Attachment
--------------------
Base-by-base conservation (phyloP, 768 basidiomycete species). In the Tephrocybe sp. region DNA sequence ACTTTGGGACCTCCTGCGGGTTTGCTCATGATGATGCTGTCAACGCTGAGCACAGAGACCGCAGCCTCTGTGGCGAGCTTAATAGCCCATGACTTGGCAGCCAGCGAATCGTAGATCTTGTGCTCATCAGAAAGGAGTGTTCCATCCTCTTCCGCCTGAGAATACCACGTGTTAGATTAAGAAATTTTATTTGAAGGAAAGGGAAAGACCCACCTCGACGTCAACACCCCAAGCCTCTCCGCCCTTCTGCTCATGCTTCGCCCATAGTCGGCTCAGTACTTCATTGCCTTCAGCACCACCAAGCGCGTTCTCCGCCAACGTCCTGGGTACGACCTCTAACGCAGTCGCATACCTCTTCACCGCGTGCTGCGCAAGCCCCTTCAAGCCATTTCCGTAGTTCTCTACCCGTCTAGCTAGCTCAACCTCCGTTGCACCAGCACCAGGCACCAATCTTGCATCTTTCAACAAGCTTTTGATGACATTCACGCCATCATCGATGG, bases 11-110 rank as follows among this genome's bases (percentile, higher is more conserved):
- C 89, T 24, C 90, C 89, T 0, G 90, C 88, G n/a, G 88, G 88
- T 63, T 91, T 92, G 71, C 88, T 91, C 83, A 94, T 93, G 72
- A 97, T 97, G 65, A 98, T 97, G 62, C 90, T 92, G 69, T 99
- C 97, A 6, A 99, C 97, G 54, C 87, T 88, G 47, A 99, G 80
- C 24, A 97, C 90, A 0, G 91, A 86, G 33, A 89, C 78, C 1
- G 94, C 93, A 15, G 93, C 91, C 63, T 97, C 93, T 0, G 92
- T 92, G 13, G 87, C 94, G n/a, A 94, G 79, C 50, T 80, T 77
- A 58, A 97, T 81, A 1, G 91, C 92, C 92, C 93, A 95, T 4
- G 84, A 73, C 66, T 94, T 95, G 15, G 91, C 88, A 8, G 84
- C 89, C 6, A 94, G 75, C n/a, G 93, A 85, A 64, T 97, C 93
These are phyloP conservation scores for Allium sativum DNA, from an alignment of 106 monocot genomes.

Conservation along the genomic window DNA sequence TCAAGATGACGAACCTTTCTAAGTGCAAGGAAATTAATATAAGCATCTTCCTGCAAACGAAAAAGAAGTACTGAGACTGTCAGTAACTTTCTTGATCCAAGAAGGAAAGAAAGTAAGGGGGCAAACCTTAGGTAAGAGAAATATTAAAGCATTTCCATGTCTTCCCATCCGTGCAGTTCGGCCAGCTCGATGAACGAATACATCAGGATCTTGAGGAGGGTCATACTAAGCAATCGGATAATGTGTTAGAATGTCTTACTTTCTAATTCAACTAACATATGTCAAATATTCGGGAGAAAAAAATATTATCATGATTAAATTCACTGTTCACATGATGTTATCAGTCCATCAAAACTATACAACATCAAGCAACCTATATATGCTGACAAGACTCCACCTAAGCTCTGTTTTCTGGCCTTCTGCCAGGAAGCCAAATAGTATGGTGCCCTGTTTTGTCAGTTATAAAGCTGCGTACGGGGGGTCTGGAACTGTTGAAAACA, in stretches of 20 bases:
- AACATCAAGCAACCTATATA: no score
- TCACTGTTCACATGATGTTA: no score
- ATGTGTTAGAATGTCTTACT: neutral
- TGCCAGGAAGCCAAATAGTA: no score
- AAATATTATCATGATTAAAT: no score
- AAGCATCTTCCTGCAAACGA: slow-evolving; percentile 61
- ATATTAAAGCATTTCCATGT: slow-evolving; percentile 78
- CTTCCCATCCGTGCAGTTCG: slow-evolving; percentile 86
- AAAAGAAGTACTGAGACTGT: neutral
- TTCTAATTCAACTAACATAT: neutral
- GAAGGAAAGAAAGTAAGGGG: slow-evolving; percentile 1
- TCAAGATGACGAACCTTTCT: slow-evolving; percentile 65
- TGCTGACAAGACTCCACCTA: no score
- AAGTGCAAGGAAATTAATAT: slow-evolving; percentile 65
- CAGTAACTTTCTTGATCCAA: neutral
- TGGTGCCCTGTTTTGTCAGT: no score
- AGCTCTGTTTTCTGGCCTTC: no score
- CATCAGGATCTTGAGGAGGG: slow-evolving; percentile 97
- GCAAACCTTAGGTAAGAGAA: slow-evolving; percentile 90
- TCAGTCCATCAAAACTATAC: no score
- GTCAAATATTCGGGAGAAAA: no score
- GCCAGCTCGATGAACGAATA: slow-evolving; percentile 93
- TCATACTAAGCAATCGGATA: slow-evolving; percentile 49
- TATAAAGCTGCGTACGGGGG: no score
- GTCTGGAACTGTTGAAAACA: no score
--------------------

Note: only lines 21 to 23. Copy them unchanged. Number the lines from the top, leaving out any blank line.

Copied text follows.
- CTTCCCATCCGTGCAGTTCG: slow-evolving; percentile 86
- AAAAGAAGTACTGAGACTGT: neutral
- TTCTAATTCAACTAACATAT: neutral